We’re always telling clients not to rely on organic search for promoting their content, but that doesn’t mean you can afford to ignore it entirely. A big chunk of your website visitors are likely to come from organic search, and extracting value from that traffic – and building your traffic base – need to factor in your approach to content marketing.
Here are some aspects of Search Marketing Strategy worth knowing about.
Here’s something you need to understand: much of the work you do to make your content more appealing to Google will have the same effect on your users. Google has become more and more sophisticated in recent years, rolling out successive algorithm updates that lift the rankings of pages that best serve readers’ interests. In response, the arcane arts of Search Engine Optimisation have evolved into a set of tactics that are more about helping web users than pandering to Google Bots – which is why we tend to talk about Search Marketing Strategy these days, instead of just SEO.
That said, there are still quick wins to be had for your site that can be made by someone who knows what they are looking for – easy tweaks that will help Google’s crawlers find and understand your content. So no, you don’t need to be able to recite the complete history of Google’s algorithm updates and their implications, but a robust knowledge of Search Marketing Strategy – including its more technical aspects – remains important.
For Search Marketing Strategy, keywords don’t matter as much as they used to. Back in the early days of search, keywords on the page were one of the most important signals for Google and other search engines. The person responsible for Search Marketing Strategy would track priority keywords on a regular basis trying to get their links on to the first page and ultimately the number one spot.
But two things have changed: first, keyword data is less straightforward. Search results are becoming more personalised making rank trackers unreliable and it’s now much harder to find out what keywords sent you traffic. Second, as touched on above, Google puts much more emphasis on user intent nowadays. Rather than picking out a couple of words it’s using the full search query and interrogating the meaning behind it.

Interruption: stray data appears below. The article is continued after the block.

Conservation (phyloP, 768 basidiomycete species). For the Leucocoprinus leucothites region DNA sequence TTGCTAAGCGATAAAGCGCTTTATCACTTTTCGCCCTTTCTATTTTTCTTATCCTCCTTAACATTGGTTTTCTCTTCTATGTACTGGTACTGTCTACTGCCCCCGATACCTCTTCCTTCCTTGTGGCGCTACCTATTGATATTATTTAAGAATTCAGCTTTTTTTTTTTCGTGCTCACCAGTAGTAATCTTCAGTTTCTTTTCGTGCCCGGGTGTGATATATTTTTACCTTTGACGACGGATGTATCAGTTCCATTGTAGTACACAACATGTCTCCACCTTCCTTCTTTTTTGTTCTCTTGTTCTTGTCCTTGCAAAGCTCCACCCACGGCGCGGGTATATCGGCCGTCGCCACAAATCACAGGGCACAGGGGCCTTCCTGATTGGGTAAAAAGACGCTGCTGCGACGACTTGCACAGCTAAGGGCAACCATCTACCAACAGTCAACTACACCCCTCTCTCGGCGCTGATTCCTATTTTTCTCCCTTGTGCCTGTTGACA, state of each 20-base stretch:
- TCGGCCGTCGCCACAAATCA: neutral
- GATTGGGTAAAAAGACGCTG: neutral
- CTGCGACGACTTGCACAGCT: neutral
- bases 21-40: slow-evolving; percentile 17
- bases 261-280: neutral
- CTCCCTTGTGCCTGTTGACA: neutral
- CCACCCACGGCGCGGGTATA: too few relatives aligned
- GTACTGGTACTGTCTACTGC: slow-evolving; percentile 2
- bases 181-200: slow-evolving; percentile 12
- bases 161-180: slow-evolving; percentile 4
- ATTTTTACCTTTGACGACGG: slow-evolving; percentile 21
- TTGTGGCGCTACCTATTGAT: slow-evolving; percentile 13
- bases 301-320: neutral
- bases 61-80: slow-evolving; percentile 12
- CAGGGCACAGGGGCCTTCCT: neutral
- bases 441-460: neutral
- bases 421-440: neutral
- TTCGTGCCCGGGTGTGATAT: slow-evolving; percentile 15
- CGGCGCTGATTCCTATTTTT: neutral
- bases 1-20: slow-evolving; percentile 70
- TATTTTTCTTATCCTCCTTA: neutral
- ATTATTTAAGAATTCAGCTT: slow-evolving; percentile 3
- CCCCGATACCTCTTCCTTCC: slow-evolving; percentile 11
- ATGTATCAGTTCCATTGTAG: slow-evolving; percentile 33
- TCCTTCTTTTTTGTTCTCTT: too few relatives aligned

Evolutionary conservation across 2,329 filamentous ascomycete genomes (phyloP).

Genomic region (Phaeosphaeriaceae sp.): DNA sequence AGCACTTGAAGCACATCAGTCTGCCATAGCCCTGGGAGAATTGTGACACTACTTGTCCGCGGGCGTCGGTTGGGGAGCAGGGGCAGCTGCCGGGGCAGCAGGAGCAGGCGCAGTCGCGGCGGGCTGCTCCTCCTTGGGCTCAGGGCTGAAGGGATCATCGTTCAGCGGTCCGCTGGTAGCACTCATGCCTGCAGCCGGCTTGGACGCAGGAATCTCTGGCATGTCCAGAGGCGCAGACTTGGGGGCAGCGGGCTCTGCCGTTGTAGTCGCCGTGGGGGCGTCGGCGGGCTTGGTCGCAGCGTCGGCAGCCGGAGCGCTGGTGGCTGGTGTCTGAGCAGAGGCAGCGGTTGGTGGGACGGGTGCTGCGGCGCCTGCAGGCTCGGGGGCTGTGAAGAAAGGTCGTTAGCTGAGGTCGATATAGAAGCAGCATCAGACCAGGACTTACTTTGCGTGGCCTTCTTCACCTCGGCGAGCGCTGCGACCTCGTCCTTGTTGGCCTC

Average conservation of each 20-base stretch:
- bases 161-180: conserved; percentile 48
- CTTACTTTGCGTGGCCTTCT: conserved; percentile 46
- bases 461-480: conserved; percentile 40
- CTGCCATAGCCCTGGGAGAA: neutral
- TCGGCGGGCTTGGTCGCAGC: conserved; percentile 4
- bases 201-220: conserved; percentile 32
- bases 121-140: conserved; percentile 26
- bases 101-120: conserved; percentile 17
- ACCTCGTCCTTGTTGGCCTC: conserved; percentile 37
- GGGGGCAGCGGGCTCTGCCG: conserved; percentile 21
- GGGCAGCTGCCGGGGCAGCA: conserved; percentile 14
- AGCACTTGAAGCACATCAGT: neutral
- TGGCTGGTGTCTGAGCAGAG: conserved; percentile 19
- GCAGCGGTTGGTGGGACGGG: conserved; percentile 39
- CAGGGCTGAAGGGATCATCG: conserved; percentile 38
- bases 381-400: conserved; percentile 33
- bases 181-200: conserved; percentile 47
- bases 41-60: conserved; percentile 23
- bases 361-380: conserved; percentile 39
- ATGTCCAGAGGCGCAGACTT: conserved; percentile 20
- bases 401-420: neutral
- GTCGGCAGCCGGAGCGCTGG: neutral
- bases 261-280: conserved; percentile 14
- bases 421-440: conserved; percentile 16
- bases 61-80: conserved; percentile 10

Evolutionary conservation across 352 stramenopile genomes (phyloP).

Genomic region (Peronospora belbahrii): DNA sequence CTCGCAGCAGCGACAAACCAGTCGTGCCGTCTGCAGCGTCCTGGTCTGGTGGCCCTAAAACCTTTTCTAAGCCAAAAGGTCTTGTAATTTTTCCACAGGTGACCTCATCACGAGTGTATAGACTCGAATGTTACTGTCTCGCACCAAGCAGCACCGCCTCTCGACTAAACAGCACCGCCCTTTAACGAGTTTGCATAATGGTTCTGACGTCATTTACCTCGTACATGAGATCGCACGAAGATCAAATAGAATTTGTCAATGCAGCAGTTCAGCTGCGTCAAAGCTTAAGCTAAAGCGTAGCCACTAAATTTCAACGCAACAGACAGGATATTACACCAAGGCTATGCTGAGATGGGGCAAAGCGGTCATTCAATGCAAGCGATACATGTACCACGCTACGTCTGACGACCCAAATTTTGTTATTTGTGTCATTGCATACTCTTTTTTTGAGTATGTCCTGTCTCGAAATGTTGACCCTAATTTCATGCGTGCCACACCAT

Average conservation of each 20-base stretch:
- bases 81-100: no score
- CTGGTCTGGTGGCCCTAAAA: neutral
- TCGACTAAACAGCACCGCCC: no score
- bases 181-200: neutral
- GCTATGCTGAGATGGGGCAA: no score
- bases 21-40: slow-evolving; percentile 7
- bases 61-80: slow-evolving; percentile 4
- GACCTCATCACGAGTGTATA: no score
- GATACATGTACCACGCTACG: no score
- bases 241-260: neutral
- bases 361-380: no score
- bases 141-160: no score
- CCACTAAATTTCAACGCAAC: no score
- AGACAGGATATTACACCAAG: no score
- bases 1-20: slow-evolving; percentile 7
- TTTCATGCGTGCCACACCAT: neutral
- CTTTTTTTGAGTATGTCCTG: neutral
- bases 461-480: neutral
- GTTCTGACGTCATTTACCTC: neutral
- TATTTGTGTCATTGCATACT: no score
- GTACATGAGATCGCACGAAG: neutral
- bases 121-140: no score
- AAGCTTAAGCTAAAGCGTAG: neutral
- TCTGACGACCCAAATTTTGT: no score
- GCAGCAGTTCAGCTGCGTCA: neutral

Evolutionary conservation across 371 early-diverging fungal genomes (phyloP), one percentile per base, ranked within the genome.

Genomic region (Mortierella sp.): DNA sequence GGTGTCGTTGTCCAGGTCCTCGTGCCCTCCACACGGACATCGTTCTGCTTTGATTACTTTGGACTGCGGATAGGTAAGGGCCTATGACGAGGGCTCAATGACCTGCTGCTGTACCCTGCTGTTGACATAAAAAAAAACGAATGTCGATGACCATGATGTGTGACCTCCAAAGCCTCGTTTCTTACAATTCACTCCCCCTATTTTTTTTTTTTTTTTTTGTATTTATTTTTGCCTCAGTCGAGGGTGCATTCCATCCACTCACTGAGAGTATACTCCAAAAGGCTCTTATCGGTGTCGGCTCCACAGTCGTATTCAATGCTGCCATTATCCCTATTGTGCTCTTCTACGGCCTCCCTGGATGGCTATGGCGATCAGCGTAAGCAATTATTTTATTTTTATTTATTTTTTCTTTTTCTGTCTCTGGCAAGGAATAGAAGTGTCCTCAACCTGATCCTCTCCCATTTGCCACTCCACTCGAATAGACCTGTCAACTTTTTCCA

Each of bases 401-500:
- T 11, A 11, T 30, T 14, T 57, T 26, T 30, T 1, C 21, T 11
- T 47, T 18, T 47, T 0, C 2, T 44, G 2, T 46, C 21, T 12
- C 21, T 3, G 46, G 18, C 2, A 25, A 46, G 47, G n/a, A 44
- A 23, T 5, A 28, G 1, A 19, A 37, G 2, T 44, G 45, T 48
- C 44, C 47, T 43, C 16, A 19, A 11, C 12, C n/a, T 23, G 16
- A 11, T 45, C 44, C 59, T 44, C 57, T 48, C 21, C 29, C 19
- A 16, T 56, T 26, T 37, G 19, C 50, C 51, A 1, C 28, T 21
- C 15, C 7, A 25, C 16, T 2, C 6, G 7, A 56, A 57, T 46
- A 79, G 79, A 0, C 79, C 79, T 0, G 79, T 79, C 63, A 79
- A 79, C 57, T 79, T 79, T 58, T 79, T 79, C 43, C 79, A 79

This means you shouldn’t obsess about individual keywords and where your site ranks for them. Instead, use priority keywords to set the direction for your content marketing strategy and build genuinely useful and helpful content around them.
Not every piece of content you create needs to lead to a sale the day it’s published to make it worthwhile. In fact, the idea that a user finds your blog article in search and then buys whatever you’re selling in the sidebar is really not what content marketing is all about.
Instead it’s about nurturing prospective customers, building trust and offering them something valuable (and free) while they get to know you. Then when they’re ready to make a purchase they come back to the business they already feel comfortable with.
To achieve that, your content strategy needs to establish both primary and secondary conversion goals for every piece of content you create. A user arriving on one of your landing pages might not be ready to buy today, so think about what you can do to convince them to take some kind of measurable action (download your product guide, sign up to your emails) before they leave?